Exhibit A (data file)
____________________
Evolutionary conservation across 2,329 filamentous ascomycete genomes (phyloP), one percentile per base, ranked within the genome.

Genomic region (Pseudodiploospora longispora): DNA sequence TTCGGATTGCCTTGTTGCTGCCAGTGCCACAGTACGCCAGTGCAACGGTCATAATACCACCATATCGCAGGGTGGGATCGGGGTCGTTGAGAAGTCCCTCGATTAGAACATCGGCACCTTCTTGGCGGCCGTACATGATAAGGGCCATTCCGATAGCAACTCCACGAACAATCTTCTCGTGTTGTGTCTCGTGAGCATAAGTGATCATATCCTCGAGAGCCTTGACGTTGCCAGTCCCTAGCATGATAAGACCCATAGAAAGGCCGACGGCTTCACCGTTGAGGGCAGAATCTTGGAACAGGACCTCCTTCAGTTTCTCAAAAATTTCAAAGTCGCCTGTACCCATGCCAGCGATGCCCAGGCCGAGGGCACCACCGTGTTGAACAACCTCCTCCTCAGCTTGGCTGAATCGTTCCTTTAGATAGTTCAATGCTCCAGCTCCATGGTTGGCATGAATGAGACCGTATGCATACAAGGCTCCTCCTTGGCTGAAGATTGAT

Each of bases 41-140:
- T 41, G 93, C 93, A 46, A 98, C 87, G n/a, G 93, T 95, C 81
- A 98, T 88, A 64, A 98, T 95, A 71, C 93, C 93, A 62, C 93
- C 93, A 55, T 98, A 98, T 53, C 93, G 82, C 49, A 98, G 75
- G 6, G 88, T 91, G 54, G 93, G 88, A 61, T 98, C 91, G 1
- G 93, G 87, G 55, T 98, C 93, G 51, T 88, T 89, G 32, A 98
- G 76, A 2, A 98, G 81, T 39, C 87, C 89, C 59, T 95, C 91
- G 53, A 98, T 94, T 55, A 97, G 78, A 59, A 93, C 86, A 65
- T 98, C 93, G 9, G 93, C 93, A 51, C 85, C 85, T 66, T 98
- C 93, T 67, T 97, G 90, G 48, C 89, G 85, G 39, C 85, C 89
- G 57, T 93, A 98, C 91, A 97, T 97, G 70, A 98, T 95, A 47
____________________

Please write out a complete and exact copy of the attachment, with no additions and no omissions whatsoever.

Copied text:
Evolutionary conservation across 2,329 filamentous ascomycete genomes (phyloP), one percentile per base, ranked within the genome.

Genomic region (Pseudodiploospora longispora): DNA sequence TTCGGATTGCCTTGTTGCTGCCAGTGCCACAGTACGCCAGTGCAACGGTCATAATACCACCATATCGCAGGGTGGGATCGGGGTCGTTGAGAAGTCCCTCGATTAGAACATCGGCACCTTCTTGGCGGCCGTACATGATAAGGGCCATTCCGATAGCAACTCCACGAACAATCTTCTCGTGTTGTGTCTCGTGAGCATAAGTGATCATATCCTCGAGAGCCTTGACGTTGCCAGTCCCTAGCATGATAAGACCCATAGAAAGGCCGACGGCTTCACCGTTGAGGGCAGAATCTTGGAACAGGACCTCCTTCAGTTTCTCAAAAATTTCAAAGTCGCCTGTACCCATGCCAGCGATGCCCAGGCCGAGGGCACCACCGTGTTGAACAACCTCCTCCTCAGCTTGGCTGAATCGTTCCTTTAGATAGTTCAATGCTCCAGCTCCATGGTTGGCATGAATGAGACCGTATGCATACAAGGCTCCTCCTTGGCTGAAGATTGAT

Each of bases 41-140:
- T 41, G 93, C 93, A 46, A 98, C 87, G n/a, G 93, T 95, C 81
- A 98, T 88, A 64, A 98, T 95, A 71, C 93, C 93, A 62, C 93
- C 93, A 55, T 98, A 98, T 53, C 93, G 82, C 49, A 98, G 75
- G 6, G 88, T 91, G 54, G 93, G 88, A 61, T 98, C 91, G 1
- G 93, G 87, G 55, T 98, C 93, G 51, T 88, T 89, G 32, A 98
- G 76, A 2, A 98, G 81, T 39, C 87, C 89, C 59, T 95, C 91
- G 53, A 98, T 94, T 55, A 97, G 78, A 59, A 93, C 86, A 65
- T 98, C 93, G 9, G 93, C 93, A 51, C 85, C 85, T 66, T 98
- C 93, T 67, T 97, G 90, G 48, C 89, G 85, G 39, C 85, C 89
- G 57, T 93, A 98, C 91, A 97, T 97, G 70, A 98, T 95, A 47